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  • Writer's pictureKevin Scarbinsky

UAB to the AAC means beating Memphis but not being Memphis

I can taste the trophy now.


You know the one. It's the bronze slab of ribs weighty enough to turn Fred Flintstone's ride on its side, the serious hardware they hand over to the winner of the UAB-Memphis football game. The game has a name as perfect as the prize.


The Battle for the Bones.


It's happening again Oct. 21. For the first time in 11 years, for the first time in Protective Stadium, the Blazers and the Tigers will do what comes naturally. They'll compete on a football field as conference members that don't like each other very much, as God and Gene Bartow intended, this time in the American Athletic Conference.


Saturday was the first day of UAB's new life in a new league. The first sign that the AAC gets it, since inviting and accepting the Blazers, came two days earlier in a delicious tweet salivating over the return of the Battle for the Bones and "the glorious rack of ribs trophy."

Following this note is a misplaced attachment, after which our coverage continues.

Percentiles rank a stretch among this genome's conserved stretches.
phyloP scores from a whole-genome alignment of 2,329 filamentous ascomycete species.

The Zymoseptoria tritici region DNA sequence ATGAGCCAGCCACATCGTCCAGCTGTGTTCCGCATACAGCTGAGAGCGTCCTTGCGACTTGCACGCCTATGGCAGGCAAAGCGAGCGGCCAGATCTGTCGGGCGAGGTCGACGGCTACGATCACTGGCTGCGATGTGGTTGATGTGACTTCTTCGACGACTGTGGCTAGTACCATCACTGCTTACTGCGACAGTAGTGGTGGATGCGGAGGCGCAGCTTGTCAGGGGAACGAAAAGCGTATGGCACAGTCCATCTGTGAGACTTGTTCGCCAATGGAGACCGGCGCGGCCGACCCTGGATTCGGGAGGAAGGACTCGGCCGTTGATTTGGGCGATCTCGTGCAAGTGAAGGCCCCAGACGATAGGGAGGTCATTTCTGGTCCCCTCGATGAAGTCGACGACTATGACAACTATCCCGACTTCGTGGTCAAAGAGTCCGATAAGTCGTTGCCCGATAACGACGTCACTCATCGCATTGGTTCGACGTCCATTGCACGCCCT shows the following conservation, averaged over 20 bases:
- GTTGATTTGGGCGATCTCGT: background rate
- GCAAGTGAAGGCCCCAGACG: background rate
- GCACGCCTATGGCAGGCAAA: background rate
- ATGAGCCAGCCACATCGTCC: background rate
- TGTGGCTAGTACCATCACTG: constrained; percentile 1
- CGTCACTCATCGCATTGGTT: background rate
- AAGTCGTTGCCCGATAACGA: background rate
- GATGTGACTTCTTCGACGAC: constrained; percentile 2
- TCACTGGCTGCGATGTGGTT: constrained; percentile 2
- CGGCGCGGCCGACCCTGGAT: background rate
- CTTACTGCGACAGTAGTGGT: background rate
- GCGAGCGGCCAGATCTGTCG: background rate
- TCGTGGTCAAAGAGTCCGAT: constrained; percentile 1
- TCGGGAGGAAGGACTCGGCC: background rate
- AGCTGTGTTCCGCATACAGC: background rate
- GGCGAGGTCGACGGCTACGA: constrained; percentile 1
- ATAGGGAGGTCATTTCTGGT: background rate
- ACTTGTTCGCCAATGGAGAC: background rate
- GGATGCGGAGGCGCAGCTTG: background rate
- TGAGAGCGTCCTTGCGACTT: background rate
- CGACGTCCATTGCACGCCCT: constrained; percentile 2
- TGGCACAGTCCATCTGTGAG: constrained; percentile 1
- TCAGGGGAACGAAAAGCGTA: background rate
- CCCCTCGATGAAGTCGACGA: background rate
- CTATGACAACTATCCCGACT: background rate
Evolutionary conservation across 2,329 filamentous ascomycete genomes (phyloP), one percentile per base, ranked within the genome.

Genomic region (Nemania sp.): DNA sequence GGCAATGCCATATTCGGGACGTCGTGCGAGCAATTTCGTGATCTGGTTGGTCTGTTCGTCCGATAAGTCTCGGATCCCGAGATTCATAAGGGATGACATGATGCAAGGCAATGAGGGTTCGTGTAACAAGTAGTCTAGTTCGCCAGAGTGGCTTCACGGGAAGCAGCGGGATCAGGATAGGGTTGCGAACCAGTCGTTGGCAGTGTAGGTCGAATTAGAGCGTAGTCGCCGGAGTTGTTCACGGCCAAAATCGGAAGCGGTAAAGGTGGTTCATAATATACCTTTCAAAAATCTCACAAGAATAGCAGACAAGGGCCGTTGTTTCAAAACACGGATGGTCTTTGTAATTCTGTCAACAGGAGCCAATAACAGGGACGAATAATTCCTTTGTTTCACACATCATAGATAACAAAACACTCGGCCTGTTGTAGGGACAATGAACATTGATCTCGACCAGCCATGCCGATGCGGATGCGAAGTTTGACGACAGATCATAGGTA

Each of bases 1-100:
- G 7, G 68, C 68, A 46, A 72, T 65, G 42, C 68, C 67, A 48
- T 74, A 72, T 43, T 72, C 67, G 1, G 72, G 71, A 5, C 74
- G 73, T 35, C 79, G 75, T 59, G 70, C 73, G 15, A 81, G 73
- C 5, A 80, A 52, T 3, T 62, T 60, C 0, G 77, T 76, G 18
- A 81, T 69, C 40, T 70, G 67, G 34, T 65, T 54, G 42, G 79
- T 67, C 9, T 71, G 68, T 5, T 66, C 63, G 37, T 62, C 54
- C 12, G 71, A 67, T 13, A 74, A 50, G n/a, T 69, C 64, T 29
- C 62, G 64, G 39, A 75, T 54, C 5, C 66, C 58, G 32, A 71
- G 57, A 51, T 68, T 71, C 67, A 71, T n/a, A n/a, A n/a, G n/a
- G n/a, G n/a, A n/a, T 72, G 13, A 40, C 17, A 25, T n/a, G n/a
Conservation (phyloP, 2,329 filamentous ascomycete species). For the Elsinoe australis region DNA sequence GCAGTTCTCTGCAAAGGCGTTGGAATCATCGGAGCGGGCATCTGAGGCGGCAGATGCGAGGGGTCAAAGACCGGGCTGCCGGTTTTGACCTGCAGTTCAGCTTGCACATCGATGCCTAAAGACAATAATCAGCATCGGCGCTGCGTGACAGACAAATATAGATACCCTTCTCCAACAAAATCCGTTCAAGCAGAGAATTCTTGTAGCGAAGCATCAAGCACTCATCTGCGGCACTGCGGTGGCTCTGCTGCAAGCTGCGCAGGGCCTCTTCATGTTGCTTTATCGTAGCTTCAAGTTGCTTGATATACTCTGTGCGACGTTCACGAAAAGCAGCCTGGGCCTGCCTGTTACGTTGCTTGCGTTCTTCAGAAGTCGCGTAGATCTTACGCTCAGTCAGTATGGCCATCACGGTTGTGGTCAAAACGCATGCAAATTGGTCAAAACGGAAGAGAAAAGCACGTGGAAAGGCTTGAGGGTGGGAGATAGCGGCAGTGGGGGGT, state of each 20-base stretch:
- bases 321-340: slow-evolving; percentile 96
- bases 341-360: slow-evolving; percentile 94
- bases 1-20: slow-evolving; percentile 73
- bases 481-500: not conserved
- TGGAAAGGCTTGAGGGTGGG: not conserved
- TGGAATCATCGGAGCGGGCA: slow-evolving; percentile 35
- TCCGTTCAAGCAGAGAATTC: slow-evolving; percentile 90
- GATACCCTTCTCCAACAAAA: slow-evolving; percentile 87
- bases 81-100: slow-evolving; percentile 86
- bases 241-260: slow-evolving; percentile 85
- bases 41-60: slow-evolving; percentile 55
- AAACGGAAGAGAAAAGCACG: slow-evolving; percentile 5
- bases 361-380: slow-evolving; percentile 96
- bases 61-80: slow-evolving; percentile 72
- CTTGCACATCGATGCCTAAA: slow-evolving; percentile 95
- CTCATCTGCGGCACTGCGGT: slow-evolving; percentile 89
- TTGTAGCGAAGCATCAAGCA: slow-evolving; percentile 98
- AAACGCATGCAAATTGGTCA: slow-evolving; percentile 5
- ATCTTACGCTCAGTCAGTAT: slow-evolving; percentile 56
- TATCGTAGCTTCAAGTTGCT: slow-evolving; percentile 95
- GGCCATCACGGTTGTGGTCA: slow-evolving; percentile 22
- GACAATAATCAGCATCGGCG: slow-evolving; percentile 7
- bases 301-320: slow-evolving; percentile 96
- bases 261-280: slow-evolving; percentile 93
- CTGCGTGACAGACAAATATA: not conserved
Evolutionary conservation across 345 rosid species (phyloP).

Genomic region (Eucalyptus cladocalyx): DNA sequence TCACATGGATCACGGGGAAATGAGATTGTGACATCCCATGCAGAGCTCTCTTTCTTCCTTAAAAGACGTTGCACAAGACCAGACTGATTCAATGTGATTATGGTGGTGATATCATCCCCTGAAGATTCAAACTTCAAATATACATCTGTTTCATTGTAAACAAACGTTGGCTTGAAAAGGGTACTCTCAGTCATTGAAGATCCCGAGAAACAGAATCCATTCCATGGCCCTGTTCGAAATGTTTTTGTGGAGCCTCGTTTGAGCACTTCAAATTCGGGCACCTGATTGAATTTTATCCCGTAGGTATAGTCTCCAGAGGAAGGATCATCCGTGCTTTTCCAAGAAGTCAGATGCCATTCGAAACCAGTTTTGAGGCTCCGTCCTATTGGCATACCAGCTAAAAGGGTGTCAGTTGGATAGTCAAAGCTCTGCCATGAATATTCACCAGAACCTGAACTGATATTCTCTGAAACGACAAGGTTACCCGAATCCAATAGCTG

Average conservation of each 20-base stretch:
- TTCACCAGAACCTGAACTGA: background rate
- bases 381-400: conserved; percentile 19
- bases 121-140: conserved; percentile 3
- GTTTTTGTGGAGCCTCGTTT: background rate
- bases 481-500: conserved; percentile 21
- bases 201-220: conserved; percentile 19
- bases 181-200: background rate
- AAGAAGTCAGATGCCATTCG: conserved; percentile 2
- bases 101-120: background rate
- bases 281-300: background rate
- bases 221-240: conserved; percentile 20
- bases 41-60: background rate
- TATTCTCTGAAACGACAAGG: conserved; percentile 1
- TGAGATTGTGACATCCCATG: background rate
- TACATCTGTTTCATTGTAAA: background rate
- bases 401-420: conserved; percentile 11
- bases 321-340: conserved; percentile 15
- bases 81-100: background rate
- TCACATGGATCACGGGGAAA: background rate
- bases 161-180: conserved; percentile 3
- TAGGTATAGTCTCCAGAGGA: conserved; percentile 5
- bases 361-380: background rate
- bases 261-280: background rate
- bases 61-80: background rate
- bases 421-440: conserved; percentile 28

The accompanying artwork contained a stamp declaring "Rivalry Renewed." No offense to Middle Tennessee, but we are here for it.


No pressure, Trent Dilfer, but you should know that UAB owns Memphis in football, 10 wins to five, every one of those victories achieved before the Blazers hired the visionary Bill Clark and got serious about that sport. Dilfer will be expected to continue the dominance in this series established by Watson Brown.


Andy Kennedy has a different task as the boss of UAB's founding program. The basketball deed in this relationship belongs to the Tigers. The teams have conducted an even 50 meetings on the hardwood, 39 of them ending with the Blazers' hope extinguished.


Why all this talk about Memphis when there are other acquaintances to be renewed in the American? To start, UAB and Memphis share a bond in their love for barbecue and Bartow. He fathered Birmingham's team and led it to the Elite Eight after leaving his mark on the Bluff City, where his legacy is topped by a trip to the national championship game.


But it's more than deep nostalgia for a great coach and a greater man whose stature and influence earned UAB an inaugural spot in the Great Midwest Conference alongside Memphis. For UAB, Memphis is a measuring stick and a cautionary tale. ...


Read the rest of Kevin's column on what the Memphis experience in the AAC might mean for UAB in its new conference home. Only in the Lede.


UAB football owns new-old rival Memphis and the glorious Battle for the Bones trophy. (Birmingham News photo)

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